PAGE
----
Johnnie Walker

Johnnie Walker: A Brief History

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Following his father’s death in 1819, Scotsman Johnnie Walker transitioned from working on a family farm to running a grocery shop in Kilmarnock. He discovered he not only had a natural talent for business but a passion for whisky as well. During the early 19th century, most grocers stocked a line of single malt whisky, but Johnnie noticed that the batches were never very consistent. In a stroke of genius, he decided to start blending the batches together to give his customers a reliable taste they could count on, and this became a popular staple in his shop.

 

After Johnnie’s death in 1857, his thriving business was passed down to his son, Alexander. At that time, the Industrial Revolution was booming, and the railway had arrived in Kilmarnock, carrying goods from small towns and cities alike to great ships for distribution around the world. In 1867, Alexander copyrighted and officially launched the first Johnnie Walker commercial blend of scotch, calling it “Old Highland Whisky.” He coordinated with the ships’ captains to promote his whisky by hiring them to serve as his agents and carry his whisky around the globe.

 

Unfortunately, these worldwide treks left many bottles broken before they arrived at their destinations. In 1870, Alexander updated the Johnnie Walker bottle design from a typical cylindrical shape to a square to reduce breakages and lost profit. This made packing bottles easier and maximized space on ships. He also began using the brand’s now-iconic label, slanted at a 20-degree angle, to allow space for more text and ensure it would continue standing out from the crowd. Alexander left the business to his sons, master blender Alexander II and astute businessman George.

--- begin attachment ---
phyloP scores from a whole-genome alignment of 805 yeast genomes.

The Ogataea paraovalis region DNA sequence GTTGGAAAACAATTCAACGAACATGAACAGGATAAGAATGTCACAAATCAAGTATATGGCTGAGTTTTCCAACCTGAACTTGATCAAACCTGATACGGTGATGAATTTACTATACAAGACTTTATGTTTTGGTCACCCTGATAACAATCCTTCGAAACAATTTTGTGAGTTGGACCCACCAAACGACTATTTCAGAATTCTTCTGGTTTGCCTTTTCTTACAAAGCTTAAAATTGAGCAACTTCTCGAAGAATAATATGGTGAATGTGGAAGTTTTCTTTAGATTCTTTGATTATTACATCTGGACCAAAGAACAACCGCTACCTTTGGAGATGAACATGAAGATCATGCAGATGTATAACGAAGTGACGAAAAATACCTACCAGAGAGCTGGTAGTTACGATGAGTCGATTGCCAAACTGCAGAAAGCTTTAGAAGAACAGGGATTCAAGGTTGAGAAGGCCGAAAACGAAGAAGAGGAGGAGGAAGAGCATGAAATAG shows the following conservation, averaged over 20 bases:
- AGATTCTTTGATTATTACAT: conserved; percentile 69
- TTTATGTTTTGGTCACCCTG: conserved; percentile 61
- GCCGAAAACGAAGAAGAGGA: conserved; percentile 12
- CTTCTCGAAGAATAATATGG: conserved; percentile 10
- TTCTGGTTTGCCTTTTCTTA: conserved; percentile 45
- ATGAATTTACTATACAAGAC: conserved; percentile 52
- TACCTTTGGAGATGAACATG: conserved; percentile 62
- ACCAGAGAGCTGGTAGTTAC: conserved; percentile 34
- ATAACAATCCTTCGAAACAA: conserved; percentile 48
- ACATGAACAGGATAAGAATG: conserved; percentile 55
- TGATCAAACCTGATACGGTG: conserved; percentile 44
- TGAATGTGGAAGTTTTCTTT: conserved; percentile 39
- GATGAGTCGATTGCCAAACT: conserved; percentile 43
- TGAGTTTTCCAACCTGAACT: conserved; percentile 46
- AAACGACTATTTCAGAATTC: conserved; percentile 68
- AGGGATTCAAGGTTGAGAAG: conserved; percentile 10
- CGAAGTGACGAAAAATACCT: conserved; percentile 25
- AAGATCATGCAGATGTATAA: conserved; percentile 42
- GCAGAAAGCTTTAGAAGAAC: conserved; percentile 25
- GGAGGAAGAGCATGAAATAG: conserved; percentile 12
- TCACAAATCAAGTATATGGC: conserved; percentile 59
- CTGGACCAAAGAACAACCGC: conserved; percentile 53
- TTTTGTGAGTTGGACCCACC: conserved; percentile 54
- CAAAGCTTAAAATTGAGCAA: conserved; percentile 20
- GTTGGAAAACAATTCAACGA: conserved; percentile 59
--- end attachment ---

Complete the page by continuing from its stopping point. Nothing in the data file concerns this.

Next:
In 1909, Alexander II and George were largely responsible for turning the company into the legacy brand we know today. They expanded the successful line of whiskies and re-registered them after the colors of their labels. Special Old Highland became Johnnie Walker Red Label and Extra Special Old Highland became Johnnie Walker Black Label. Local illustrator Tom Browne sketched a figure now known as the Striding Man logo, and this Victorian dandy turned into the new face of Johnnie Walker.

 

By 1920, Johnnie Walker’s Scotch blends were available in 120 countries around the world. They quickly became an integral part of global culture, with everyone from songwriters, filmmakers, and movie stars to statesmen and sportsmen singing the brand’s praises and immortalizing it across a variety of creative realms. In 1934, Johnnie Walker was the top-selling Scotch whisky in the world, and King George V granted John Walker & Sons a Royal Warrant to supply the whisky to the royal household, which is still held to this day.

 

This award-winning whisky brand has continued to add new lines to inventory. At the end of the 20th century, Johnnie Walker Red Label and Black Label have been joined by Blue Label, Green Label, Platinum Label, Gold Label Reserve, and Johnnie Walker Aged 18 Years. Johnnie Walker is still considered the world’s biggest whisky brand, and even the most discerning whisky connoisseurs enjoy the extraordinary depth and bold flavors of these blends.

 

If you want to experiment with Johnnie Walker’s scotch whisky blends, contact Payless Liquors today to order online and pick up your haul curbside.

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